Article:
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FreedomWorks is proud to announce that our bill of the month for April 2021 is a resolution condemning Modern Monetary Theory, H.Res. 267 and S.Res. 136. Introduced by Rep. Kevin Hern (R-Okla.) in the House and Sen. Mike Braun (R-Ind.) in the Senate, this resolution calls on Congress to reject Modern Monetary Theory (MMT) outright, recognizing that acceptance of MMT will lead to higher spending, higher debt, and higher inflation.
The Big Picture
MMT is a relatively new macroeconomic theory that radically rejects the basic economic principle that spending should be constrained by revenues. This idea that governments should not have to care about spending or deficits flies squarely in the face of commonly understood economics and, if enacted into law, would lead to hyperinflation. MMT has already been mostly rejected among economists, but some in Congress are still flirting with this strain of fiscal thought.
Modern Monetary Theory at a Glance
S.Res. 136 and H.Res. 267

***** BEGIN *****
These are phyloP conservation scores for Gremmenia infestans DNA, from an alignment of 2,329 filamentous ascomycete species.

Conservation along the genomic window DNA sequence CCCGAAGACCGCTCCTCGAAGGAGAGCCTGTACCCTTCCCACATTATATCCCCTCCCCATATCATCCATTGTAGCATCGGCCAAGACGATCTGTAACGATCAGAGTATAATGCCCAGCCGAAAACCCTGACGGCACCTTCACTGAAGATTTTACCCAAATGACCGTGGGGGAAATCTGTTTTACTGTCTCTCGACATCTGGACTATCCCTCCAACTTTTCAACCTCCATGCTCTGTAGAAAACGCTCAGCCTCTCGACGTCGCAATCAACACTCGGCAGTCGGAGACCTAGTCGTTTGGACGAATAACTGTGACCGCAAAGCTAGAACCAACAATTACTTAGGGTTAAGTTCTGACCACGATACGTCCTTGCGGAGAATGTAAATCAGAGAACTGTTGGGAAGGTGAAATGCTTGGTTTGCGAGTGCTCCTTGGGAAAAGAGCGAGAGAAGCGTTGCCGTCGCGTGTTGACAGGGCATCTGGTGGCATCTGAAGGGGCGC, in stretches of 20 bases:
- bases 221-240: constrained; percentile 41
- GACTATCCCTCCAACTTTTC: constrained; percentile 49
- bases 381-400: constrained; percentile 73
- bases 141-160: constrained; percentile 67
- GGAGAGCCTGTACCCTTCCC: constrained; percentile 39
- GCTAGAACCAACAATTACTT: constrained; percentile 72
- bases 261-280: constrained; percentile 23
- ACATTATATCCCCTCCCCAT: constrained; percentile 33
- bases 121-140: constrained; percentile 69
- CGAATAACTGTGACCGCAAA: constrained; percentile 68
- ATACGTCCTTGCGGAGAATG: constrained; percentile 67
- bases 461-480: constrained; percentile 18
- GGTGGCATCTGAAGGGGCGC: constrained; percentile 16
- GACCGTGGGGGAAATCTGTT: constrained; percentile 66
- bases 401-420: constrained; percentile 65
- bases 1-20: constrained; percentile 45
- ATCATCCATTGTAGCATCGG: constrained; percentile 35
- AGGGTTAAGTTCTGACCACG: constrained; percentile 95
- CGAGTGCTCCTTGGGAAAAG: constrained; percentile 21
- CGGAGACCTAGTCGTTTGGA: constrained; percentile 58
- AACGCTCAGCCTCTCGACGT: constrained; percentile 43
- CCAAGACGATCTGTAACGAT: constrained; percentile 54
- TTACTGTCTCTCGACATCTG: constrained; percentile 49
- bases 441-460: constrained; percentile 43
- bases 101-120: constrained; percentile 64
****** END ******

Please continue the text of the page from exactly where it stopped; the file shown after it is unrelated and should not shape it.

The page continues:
Why It Matters
The United States is on the precipice of a fiscal crisis. The amount of money spent by the federal government in FY 2020 broke all records, ballooning both the deficit and debt, and FY 2021 is already on pace to exceed last year. The Congressional Budget Office even projects that the amount of federal debt held by the public will exceed 200 percent of GDP by 2051 even without new spending programs. Thus, in some ways, we are already living in a world of MMT and playing with fire.
Yet, leftists in Congress and in academia have rejected the fundamental principles of economics to tout a dangerous theory of macroeconomics that has come to be known as Modern Monetary Theory. In short, MMT contends that government spending and, by extension, public debt can be unlimited because governments can issue their own fiat currency to finance the debt.
Accepting such a notion would inevitably lead the United States into a debt spiral and cause inflation to skyrocket. We appreciate the work of Rep. Hern and Sen. Braun in spelling out the plethora of reasons to oppose, as well as the existing extensive opposition to, MMT -- and calling on their colleagues to do the same through supporting H.Res. 267 and S.Res. 136.